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Israel, Hamas Escape U.N.’s List of Shame on Attacks on Children Mon, 08 Jun 2015 23:59:39 +0000 Thalif Deen A Palestinian student inspects the damage at a UN school at the Jabalia refugee camp in the northern Gaza Strip after the area was hit by Israeli shelling on July 30, 2014. Credit: UN Photo/Shareef Sarhan

A Palestinian student inspects the damage at a UN school at the Jabalia refugee camp in the northern Gaza Strip after the area was hit by Israeli shelling on July 30, 2014. Credit: UN Photo/Shareef Sarhan

By Thalif Deen

Secretary-General Ban Ki-moon, reportedly under heavy pressure from the United States and Israel, has decided not to blacklist the Jewish state in an annex to a new U.N. report on children victimised in armed conflicts.

Perhaps in an apparent attempt to be even-handed, he has also excluded Hamas, the Palestinian militant organisation which battled Israel in a 50-day old conflict in Gaza last July.“Facts and consistency dictated that both be included on the list, but political pressure seems to have prevailed." -- Philippe Bolopion of HRW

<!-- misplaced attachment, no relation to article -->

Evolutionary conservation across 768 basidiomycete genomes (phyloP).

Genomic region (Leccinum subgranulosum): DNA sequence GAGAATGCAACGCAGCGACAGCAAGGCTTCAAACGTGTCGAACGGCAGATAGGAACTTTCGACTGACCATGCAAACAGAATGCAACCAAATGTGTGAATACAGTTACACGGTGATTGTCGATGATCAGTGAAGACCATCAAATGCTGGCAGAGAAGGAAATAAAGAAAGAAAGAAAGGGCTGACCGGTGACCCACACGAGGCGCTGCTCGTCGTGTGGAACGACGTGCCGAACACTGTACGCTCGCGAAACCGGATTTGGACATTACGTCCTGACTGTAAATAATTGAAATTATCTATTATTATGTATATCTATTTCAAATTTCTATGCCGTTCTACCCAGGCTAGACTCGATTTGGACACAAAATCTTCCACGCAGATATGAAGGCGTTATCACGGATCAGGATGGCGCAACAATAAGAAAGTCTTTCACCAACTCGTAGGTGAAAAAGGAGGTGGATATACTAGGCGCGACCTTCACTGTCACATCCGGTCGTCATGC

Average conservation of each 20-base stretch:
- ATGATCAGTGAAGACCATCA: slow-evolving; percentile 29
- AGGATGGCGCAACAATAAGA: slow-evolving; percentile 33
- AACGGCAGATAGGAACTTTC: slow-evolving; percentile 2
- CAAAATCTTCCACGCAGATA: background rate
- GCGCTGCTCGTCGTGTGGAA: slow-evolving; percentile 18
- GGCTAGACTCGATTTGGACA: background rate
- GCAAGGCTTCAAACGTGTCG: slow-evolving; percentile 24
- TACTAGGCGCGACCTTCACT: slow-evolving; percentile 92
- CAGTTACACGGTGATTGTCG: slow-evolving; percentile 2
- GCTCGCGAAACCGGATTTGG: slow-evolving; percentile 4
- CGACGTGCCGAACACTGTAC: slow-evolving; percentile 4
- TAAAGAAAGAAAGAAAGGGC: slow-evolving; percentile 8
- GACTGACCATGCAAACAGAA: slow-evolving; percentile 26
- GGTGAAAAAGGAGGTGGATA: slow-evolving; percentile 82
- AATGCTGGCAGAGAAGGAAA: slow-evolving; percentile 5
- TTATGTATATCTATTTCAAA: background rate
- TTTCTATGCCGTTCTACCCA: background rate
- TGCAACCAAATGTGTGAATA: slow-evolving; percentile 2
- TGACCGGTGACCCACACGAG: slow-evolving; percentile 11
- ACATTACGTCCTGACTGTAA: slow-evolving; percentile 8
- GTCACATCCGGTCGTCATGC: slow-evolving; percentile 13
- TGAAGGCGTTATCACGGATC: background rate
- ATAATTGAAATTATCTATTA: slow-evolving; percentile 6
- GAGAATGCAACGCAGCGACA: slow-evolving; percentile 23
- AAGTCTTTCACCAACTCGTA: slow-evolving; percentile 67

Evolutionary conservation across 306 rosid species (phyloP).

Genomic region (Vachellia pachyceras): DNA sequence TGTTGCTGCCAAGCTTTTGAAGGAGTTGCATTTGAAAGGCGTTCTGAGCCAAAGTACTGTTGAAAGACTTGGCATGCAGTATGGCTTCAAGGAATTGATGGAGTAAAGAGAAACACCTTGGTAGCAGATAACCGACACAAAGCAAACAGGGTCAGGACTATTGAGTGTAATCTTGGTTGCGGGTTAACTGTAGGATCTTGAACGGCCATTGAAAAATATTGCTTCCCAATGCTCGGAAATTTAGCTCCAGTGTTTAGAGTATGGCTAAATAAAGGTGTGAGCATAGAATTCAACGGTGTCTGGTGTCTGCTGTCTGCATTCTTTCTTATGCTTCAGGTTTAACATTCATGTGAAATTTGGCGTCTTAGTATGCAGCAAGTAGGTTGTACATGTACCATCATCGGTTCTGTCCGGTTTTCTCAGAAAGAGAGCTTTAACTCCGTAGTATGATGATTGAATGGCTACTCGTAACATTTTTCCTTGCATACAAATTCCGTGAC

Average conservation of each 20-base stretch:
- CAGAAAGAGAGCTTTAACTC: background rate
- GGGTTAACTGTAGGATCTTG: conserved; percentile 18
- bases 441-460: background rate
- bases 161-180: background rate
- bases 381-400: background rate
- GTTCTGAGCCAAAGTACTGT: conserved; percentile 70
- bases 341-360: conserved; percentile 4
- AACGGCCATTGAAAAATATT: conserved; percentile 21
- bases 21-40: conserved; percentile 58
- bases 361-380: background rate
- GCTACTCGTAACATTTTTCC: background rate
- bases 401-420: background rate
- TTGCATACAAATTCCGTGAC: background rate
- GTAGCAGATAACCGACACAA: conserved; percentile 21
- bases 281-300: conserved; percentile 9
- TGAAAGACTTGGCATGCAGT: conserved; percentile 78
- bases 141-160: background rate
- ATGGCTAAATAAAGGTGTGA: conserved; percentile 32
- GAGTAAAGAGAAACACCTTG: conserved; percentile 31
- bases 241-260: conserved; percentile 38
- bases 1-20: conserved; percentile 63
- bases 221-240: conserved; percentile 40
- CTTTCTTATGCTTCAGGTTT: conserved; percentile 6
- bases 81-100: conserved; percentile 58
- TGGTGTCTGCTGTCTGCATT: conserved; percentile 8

But an Arab diplomat told IPS any subtle attempt at comparing the two is “far off the mark.”

According to the United Nations, some 557 Palestinian children and four Israeli children were killed, while 4,249 Palestinian children and 22 Israeli children were wounded in that conflict in Gaza.

“It is inconceivable why the secretary-general should be caving in to political pressure, and more so, since he is on his way out,” said the Arab envoy.

“Is he planning to run for a third term in office?” he asked sarcastically.

Ban ends his second term as secretary-general in December 2016 and is rumoured to have plans to run for the presidency of his home country, South Korea.

Nadia Hijab, executive director of Al-Shabaka: The Palestinian Policy Network, told IPS that Ban Ki-moon clearly succumbed to U.S. and Israeli pressure by not naming Israel or Hamas in the so-called “List of Shame” despite urging by rights groups such as Human Rights Watch.